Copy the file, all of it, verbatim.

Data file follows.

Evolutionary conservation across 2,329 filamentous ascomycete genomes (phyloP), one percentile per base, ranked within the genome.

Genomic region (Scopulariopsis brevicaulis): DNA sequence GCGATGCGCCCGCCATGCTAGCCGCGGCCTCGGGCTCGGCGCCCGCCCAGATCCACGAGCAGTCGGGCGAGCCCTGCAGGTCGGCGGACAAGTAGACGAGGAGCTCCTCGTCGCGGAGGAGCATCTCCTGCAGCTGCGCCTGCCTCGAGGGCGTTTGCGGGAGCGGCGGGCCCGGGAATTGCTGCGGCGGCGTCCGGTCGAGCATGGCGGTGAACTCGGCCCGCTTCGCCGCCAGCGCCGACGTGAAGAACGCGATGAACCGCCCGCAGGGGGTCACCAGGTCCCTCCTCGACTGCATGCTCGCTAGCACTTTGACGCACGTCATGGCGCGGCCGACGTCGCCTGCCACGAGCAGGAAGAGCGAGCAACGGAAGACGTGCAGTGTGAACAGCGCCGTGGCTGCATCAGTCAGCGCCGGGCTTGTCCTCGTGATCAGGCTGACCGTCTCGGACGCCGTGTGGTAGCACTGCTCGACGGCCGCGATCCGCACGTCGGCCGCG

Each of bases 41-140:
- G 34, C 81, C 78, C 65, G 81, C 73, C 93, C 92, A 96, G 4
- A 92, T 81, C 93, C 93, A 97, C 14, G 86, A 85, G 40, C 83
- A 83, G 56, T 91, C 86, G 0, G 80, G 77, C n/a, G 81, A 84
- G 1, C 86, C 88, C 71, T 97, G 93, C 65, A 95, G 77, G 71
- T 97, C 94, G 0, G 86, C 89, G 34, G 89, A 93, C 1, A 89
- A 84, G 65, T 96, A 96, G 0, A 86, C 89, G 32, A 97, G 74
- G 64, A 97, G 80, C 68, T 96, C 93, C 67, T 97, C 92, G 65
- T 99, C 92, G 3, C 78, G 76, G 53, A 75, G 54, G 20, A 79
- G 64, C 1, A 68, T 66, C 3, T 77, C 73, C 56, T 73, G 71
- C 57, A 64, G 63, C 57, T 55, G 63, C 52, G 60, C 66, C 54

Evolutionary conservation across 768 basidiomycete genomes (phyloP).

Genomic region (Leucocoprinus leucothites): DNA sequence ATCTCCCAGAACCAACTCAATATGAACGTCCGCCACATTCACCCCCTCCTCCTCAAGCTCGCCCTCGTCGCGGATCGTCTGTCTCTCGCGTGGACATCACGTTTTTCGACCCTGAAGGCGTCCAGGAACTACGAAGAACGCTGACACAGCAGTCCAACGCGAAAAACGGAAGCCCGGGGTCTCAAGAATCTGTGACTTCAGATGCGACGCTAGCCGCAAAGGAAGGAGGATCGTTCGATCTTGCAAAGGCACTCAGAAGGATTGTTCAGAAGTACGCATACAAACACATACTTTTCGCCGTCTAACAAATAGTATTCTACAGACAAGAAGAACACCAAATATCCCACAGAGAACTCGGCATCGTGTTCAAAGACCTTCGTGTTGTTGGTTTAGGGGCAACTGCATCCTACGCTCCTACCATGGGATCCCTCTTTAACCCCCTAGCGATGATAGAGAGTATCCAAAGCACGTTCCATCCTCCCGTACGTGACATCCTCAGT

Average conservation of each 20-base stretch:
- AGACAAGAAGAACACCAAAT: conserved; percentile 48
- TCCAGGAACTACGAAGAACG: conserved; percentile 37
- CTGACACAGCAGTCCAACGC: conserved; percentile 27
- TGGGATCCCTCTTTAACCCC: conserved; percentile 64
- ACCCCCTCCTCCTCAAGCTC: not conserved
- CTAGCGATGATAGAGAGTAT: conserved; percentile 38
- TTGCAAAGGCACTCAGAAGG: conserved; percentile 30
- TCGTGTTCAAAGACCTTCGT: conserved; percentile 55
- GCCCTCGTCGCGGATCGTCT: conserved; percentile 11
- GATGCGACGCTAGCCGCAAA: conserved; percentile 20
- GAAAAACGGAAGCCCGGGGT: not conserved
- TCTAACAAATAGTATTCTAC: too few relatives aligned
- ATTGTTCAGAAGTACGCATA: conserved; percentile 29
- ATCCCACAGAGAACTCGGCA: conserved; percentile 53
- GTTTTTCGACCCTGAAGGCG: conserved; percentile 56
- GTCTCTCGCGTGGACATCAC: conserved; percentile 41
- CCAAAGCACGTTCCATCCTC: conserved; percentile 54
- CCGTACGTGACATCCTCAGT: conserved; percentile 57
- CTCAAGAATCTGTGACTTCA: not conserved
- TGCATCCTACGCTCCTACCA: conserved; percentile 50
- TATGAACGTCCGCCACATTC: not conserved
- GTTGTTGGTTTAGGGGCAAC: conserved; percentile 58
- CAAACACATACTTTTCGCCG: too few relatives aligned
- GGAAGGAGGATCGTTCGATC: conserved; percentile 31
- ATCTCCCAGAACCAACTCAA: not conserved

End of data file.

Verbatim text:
Evolutionary conservation across 2,329 filamentous ascomycete genomes (phyloP), one percentile per base, ranked within the genome.

Genomic region (Scopulariopsis brevicaulis): DNA sequence GCGATGCGCCCGCCATGCTAGCCGCGGCCTCGGGCTCGGCGCCCGCCCAGATCCACGAGCAGTCGGGCGAGCCCTGCAGGTCGGCGGACAAGTAGACGAGGAGCTCCTCGTCGCGGAGGAGCATCTCCTGCAGCTGCGCCTGCCTCGAGGGCGTTTGCGGGAGCGGCGGGCCCGGGAATTGCTGCGGCGGCGTCCGGTCGAGCATGGCGGTGAACTCGGCCCGCTTCGCCGCCAGCGCCGACGTGAAGAACGCGATGAACCGCCCGCAGGGGGTCACCAGGTCCCTCCTCGACTGCATGCTCGCTAGCACTTTGACGCACGTCATGGCGCGGCCGACGTCGCCTGCCACGAGCAGGAAGAGCGAGCAACGGAAGACGTGCAGTGTGAACAGCGCCGTGGCTGCATCAGTCAGCGCCGGGCTTGTCCTCGTGATCAGGCTGACCGTCTCGGACGCCGTGTGGTAGCACTGCTCGACGGCCGCGATCCGCACGTCGGCCGCG

Each of bases 41-140:
- G 34, C 81, C 78, C 65, G 81, C 73, C 93, C 92, A 96, G 4
- A 92, T 81, C 93, C 93, A 97, C 14, G 86, A 85, G 40, C 83
- A 83, G 56, T 91, C 86, G 0, G 80, G 77, C n/a, G 81, A 84
- G 1, C 86, C 88, C 71, T 97, G 93, C 65, A 95, G 77, G 71
- T 97, C 94, G 0, G 86, C 89, G 34, G 89, A 93, C 1, A 89
- A 84, G 65, T 96, A 96, G 0, A 86, C 89, G 32, A 97, G 74
- G 64, A 97, G 80, C 68, T 96, C 93, C 67, T 97, C 92, G 65
- T 99, C 92, G 3, C 78, G 76, G 53, A 75, G 54, G 20, A 79
- G 64, C 1, A 68, T 66, C 3, T 77, C 73, C 56, T 73, G 71
- C 57, A 64, G 63, C 57, T 55, G 63, C 52, G 60, C 66, C 54

Evolutionary conservation across 768 basidiomycete genomes (phyloP).

Genomic region (Leucocoprinus leucothites): DNA sequence ATCTCCCAGAACCAACTCAATATGAACGTCCGCCACATTCACCCCCTCCTCCTCAAGCTCGCCCTCGTCGCGGATCGTCTGTCTCTCGCGTGGACATCACGTTTTTCGACCCTGAAGGCGTCCAGGAACTACGAAGAACGCTGACACAGCAGTCCAACGCGAAAAACGGAAGCCCGGGGTCTCAAGAATCTGTGACTTCAGATGCGACGCTAGCCGCAAAGGAAGGAGGATCGTTCGATCTTGCAAAGGCACTCAGAAGGATTGTTCAGAAGTACGCATACAAACACATACTTTTCGCCGTCTAACAAATAGTATTCTACAGACAAGAAGAACACCAAATATCCCACAGAGAACTCGGCATCGTGTTCAAAGACCTTCGTGTTGTTGGTTTAGGGGCAACTGCATCCTACGCTCCTACCATGGGATCCCTCTTTAACCCCCTAGCGATGATAGAGAGTATCCAAAGCACGTTCCATCCTCCCGTACGTGACATCCTCAGT

Average conservation of each 20-base stretch:
- AGACAAGAAGAACACCAAAT: conserved; percentile 48
- TCCAGGAACTACGAAGAACG: conserved; percentile 37
- CTGACACAGCAGTCCAACGC: conserved; percentile 27
- TGGGATCCCTCTTTAACCCC: conserved; percentile 64
- ACCCCCTCCTCCTCAAGCTC: not conserved
- CTAGCGATGATAGAGAGTAT: conserved; percentile 38
- TTGCAAAGGCACTCAGAAGG: conserved; percentile 30
- TCGTGTTCAAAGACCTTCGT: conserved; percentile 55
- GCCCTCGTCGCGGATCGTCT: conserved; percentile 11
- GATGCGACGCTAGCCGCAAA: conserved; percentile 20
- GAAAAACGGAAGCCCGGGGT: not conserved
- TCTAACAAATAGTATTCTAC: too few relatives aligned
- ATTGTTCAGAAGTACGCATA: conserved; percentile 29
- ATCCCACAGAGAACTCGGCA: conserved; percentile 53
- GTTTTTCGACCCTGAAGGCG: conserved; percentile 56
- GTCTCTCGCGTGGACATCAC: conserved; percentile 41
- CCAAAGCACGTTCCATCCTC: conserved; percentile 54
- CCGTACGTGACATCCTCAGT: conserved; percentile 57
- CTCAAGAATCTGTGACTTCA: not conserved
- TGCATCCTACGCTCCTACCA: conserved; percentile 50
- TATGAACGTCCGCCACATTC: not conserved
- GTTGTTGGTTTAGGGGCAAC: conserved; percentile 58
- CAAACACATACTTTTCGCCG: too few relatives aligned
- GGAAGGAGGATCGTTCGATC: conserved; percentile 31
- ATCTCCCAGAACCAACTCAA: not conserved